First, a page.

Menu Labelling

 

Background

Health and consumer groups are asking for calories and nutrient information to be posted on menus in restaurants and cafeterias. On average, Canadian households spend about one quarter or more of their food budgets on foods from restaurants. Eating out more often is associated with higher calorie intake and weight gain. Canada does not have a standardized menu labelling policy and only a few provinces have menu labelling programs (i.e., BC and Manitoba – Informed Dining;  about 10,000 restaurants (from 12 chains) have implemented the Informed Dining program across Canada).

Menu labelling helps consumers be more aware – some studies show that meals purchased have fewer calories and less sodium when this information is on menus or menu boards, and restaurant owners change recipes to trim down fat, sugar and sodium in entrees and desserts. Educating consumers on how to interpret and use the information presented will be an essential element of any menu labelling program. Consistency is also important, so that criteria for standards and presentation are similar nation-wide
 

Position

  • Dietitians of Canada supports menu labelling as one helpful tool consumers can use to make informed decisions and choose healthier foods and beverages when eating out.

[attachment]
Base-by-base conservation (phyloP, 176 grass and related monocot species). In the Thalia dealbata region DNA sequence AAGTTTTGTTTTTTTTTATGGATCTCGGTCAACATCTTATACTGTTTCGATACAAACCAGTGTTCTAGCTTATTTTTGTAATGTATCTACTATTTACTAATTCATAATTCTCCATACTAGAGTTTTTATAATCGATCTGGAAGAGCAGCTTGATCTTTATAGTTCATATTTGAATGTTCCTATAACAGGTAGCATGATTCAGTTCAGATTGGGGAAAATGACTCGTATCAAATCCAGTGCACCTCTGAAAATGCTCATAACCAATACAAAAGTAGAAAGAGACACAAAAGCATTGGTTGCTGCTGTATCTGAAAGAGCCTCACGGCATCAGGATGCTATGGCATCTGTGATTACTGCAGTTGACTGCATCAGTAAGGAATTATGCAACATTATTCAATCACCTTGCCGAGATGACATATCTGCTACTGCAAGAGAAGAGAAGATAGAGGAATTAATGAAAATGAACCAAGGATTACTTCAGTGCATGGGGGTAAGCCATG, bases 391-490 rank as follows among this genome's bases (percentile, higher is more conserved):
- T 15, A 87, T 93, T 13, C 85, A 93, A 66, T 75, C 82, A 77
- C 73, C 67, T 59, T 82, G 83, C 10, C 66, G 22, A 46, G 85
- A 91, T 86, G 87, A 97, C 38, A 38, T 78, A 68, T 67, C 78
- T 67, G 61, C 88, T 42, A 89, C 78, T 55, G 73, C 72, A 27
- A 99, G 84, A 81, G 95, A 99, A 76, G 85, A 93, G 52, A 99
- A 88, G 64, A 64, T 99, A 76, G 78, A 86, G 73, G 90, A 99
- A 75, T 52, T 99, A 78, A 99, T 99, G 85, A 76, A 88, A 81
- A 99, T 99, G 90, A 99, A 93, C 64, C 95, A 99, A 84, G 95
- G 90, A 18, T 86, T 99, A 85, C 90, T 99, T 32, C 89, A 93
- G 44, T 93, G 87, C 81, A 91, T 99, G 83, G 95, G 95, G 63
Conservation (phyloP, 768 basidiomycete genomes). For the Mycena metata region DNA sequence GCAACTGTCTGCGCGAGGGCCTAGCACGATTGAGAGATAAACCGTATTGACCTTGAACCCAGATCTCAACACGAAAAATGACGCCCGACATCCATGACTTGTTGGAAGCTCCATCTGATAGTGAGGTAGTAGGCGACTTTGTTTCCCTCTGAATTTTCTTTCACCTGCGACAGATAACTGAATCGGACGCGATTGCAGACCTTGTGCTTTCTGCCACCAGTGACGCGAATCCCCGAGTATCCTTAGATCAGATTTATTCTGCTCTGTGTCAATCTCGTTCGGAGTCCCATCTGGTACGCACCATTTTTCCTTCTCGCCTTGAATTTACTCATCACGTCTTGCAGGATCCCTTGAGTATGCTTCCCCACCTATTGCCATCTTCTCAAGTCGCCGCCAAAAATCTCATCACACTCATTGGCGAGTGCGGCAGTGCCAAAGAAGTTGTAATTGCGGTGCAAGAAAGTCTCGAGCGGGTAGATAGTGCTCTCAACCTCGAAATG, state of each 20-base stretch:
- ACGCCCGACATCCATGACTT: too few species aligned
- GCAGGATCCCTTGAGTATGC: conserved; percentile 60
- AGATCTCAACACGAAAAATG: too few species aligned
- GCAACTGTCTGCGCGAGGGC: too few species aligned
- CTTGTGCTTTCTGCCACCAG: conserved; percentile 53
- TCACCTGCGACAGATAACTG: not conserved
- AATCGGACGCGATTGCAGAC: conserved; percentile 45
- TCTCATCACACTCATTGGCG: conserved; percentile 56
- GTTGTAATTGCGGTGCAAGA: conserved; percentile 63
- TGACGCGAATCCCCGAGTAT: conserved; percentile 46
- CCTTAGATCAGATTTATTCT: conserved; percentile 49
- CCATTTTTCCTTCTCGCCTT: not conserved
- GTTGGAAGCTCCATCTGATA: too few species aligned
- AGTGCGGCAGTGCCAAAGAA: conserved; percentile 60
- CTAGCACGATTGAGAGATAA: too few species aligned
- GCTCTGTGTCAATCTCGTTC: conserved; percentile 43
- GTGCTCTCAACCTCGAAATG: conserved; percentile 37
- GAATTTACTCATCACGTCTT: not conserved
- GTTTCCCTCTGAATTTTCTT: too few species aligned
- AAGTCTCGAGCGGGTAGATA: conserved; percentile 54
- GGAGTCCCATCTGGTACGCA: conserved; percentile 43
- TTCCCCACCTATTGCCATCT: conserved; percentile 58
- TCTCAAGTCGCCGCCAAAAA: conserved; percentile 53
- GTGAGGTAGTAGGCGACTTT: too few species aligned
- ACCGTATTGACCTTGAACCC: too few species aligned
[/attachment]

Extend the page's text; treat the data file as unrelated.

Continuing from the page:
• We support the inclusion of calorie and sodium information on menus.  We recommend addition of a standardized statement of context on menus (e.g. “The average person needs about 2000 calories and less than 2300 mg sodium per day”).

  • Complete information about nutrition and ingredients should be available on request in a restaurant (similar to requirements for pre-packaged food in grocery stores).

  • Menu labelling initiatives should include public education programs to help consumers understand the new labels.  We also recommend formal evaluation of initiatives to assess the impact of menu labelling on purchases made in restaurants.

Action

  • In 2015, Dietitians of Canada (Ontario region) developed two briefs (see Resources below), with input from DC’s Ontario members, in response to the Government of Ontario’s proposed Healthy Menu Choices Act and Regulations and has been engaged in ongoing discussions with government, members, and other stakeholders on development and implementation of menu labelling policies. A followup letter from Dietitians of Canada, Ontario Society of Nutrition Professionals in Public Health and Ontario Public Health Association was sent in August 2016, with a recommendation specifically related to the contextual statement that would be posted on menus.

  • In 2013, DC’s Practice-based Evidence in Nutrition (PENÒ) service published an evidence clip entitled, “Restaurant Menu Labelling: Not A Panacea But Perhaps A Useful Tool?” shared widely with DC members.

  • DC continues to be represented on the Advisory Committee for Informed Dining in BC, providing input on the development and implementation of the program.

Resources

Updated August 22, 2016

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